The race to become the next head coach of the Regina Pats is heating up, with Michael Dyck about to join the fray, the Leader-Post has learned. Sources say the Lethbridge Hurricanes will announce Friday that Dyck won't be returning to the WHL club next season, freeing him up to apply for the vacancy in Regina.

The Pats' search for a new bench boss began Tuesday after they fired rookie bench boss Dale Derkatch.

The early front-runner is ex-Pats head coach Curtis Hunt, but Dyck might have something to say about that. Not only does the former Pats' defenceman have ties to the organization as a player, but he is a respected veteran head coach with a proven track record. Perhaps most importantly from Regina's perspective, he has had success in the playoffs, guiding Lethbridge to the WHL final in 2007-08 before losing to the eventual Memorial Cup-champion Spokane Chiefs.

Dyck spent three-plus seasons as the 'Canes bench boss, compiling a regular-season record of 134-120-19. This past season, Lethbridge was expected to be one of the elite teams in the WHL, but struggled with consistency while super sniper Zach Boychuk missed considerable time due to injuries, plus world junior commitments with Team Canada. The team also didn't get star defenceman Luca Sbisa back from the Philadelphia Flyers until late in the campaign.

In the end, Lethbridge finished with a 35-32-3-2 mark before upsetting the Saskatoon Blades, a 49-win team, in the first round. The 'Canes were eventually swept in the second round by the powerhouse Calgary Hitmen.

The Pats have only been past the first round twice in 14 years under the current regime.

It has been speculated for some time that the Hurricanes would release Dyck, who reportedly didn't see eye-to-eye with GM Roy Stasiuk. The team's board of directors finally made its decision Thursday. Former Kelowna Rockets bench boss Jeff Truitt is rumoured to be a leading candidate.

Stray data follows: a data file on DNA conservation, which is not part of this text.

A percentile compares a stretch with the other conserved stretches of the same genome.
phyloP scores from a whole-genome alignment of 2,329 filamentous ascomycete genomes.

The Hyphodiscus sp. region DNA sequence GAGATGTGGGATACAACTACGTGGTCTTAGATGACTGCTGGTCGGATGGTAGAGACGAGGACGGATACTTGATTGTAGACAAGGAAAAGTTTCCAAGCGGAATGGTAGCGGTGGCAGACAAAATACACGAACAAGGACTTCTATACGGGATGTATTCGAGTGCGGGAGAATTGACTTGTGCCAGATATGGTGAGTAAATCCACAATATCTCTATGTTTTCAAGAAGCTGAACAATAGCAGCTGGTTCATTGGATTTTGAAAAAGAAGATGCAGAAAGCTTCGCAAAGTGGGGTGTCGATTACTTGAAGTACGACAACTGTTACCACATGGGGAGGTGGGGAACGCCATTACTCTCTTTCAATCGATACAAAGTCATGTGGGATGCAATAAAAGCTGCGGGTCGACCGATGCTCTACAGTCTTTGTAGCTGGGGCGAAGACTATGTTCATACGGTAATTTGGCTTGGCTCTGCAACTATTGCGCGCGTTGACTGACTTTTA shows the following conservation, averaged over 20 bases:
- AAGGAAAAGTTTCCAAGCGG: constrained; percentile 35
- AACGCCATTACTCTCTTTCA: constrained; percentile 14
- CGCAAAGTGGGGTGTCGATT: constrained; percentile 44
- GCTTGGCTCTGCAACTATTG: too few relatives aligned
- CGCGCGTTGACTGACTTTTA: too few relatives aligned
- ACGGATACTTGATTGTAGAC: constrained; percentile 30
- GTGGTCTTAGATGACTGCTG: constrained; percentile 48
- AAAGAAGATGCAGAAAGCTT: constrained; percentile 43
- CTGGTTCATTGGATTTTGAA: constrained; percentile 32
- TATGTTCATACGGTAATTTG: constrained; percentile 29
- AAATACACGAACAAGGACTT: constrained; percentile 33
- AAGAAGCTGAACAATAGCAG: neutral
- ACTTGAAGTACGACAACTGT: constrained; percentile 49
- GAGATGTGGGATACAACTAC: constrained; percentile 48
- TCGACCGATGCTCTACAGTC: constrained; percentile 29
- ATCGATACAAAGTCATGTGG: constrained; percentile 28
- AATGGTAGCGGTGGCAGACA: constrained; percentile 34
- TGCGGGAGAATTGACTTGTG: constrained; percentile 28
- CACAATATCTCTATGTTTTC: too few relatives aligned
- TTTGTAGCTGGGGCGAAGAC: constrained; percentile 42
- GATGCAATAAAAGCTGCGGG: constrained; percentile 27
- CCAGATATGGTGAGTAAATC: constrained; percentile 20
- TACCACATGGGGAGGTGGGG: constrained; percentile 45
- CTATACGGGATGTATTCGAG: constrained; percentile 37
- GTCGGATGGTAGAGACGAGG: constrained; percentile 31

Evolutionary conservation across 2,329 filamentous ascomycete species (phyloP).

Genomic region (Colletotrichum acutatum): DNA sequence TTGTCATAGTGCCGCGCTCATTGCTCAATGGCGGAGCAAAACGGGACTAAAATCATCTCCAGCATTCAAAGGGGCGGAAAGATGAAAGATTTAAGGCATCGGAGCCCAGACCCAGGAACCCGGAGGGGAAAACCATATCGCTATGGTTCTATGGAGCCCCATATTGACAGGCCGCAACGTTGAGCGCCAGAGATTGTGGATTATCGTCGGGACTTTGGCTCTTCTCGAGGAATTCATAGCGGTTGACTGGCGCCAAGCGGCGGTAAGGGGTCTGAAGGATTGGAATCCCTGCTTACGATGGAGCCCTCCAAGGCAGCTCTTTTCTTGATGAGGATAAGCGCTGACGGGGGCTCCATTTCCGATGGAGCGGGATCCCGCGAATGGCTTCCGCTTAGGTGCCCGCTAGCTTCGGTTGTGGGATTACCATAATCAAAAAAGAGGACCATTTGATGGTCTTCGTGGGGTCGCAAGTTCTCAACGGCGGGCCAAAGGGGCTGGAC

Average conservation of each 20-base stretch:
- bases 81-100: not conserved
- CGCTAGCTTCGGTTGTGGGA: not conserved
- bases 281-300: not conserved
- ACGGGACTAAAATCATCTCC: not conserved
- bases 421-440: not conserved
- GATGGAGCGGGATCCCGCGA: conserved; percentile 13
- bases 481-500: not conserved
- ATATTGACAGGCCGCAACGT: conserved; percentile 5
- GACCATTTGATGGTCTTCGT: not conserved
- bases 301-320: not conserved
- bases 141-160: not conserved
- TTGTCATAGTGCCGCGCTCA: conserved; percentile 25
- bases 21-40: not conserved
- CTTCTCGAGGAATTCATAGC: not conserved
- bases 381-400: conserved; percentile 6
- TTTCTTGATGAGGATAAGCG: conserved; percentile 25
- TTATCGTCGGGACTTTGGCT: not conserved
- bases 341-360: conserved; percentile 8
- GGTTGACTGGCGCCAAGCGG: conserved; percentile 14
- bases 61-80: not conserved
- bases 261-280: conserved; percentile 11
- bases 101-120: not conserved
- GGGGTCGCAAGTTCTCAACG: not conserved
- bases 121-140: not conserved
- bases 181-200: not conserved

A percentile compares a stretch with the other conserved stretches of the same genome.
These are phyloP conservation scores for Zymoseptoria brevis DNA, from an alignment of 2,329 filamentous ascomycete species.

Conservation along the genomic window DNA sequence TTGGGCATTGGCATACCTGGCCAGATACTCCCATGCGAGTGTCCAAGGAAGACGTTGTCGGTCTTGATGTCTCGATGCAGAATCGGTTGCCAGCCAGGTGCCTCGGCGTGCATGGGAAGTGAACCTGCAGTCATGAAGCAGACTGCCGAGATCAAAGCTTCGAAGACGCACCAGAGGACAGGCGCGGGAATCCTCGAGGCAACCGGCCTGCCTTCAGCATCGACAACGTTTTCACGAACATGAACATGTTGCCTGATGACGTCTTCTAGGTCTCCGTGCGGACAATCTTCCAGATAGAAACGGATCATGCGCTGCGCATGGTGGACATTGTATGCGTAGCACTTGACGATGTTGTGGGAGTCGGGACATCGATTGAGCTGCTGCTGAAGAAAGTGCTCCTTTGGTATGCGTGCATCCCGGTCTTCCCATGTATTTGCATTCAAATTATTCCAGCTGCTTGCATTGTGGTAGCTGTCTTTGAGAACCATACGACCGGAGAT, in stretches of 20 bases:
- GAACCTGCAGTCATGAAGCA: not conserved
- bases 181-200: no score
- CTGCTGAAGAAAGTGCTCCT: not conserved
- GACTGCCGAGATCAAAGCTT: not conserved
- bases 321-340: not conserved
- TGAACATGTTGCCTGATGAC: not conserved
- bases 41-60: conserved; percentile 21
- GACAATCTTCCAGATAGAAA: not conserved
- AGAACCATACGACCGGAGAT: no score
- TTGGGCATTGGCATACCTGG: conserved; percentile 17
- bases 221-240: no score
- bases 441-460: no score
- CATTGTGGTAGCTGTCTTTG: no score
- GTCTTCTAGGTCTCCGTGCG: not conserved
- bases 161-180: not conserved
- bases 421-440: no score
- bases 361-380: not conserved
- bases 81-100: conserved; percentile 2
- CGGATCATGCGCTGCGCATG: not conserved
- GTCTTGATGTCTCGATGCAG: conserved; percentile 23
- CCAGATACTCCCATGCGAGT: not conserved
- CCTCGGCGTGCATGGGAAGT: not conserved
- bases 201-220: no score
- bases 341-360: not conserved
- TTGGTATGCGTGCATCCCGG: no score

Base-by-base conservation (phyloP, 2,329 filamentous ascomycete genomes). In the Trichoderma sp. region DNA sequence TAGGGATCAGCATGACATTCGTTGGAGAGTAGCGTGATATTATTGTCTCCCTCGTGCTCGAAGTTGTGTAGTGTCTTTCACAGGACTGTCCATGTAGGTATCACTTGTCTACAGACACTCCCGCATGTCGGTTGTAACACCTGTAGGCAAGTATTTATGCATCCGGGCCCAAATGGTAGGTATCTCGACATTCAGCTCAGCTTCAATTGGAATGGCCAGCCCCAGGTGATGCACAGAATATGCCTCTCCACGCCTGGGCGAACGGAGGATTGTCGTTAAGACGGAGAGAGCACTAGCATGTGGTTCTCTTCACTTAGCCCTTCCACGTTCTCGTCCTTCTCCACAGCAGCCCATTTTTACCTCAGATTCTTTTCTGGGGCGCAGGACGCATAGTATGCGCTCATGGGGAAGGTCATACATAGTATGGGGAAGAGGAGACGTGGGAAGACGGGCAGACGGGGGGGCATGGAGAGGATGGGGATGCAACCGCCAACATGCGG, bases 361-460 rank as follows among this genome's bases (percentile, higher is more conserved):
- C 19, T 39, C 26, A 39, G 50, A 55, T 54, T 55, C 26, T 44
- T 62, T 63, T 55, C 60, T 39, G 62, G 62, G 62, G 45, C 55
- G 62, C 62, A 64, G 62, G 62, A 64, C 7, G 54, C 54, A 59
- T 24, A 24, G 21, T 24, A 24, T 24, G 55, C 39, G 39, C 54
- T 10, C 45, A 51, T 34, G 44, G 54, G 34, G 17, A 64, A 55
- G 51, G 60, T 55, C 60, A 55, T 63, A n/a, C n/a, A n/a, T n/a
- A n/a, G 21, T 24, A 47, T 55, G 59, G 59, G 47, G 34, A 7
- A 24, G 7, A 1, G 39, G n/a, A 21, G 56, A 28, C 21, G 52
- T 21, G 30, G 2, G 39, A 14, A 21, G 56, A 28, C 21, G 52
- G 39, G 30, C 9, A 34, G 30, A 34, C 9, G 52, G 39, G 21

Dyck previously served as an assistant coach with the Medicine Hat Tigers, Hurricanes and Vancouver Giants. As a player, the 40-year-old Lethbridge native spent two-plus seasons in Regina from 1986-87 to 1988-89, compiling 12 goals, 55 points and 319 penalty minutes in 136 games. He also played professionally in Japan.

Another potential top candidate for the Pats' vacancy is Swift Current Broncos head coach/GM Dean Chynoweth. However, the Pats would need permission to negotiate with Chynoweth, who's under contract for one more season. As of Thursday afternoon, Broncos chairman Al Stewart said the team hadn't been approached by Regina.

Hunt, meanwhile, has two years left on his contract with the Ottawa Senators, who've offered him a chance to return as the head coach of their AHL affiliate in Binghamton. However, Hunt told the Leader-Post on Tuesday that he'd be interested in discussing a reunion with Regina, where he spent four seasons before bolting last summer to Ottawa.

gharder@leaderpost.canwest.com
© Copyright (c) The Regina Leader-Post


Dyck eyeing Pats job

By Greg Harder, Leader-PostMay 8, 2009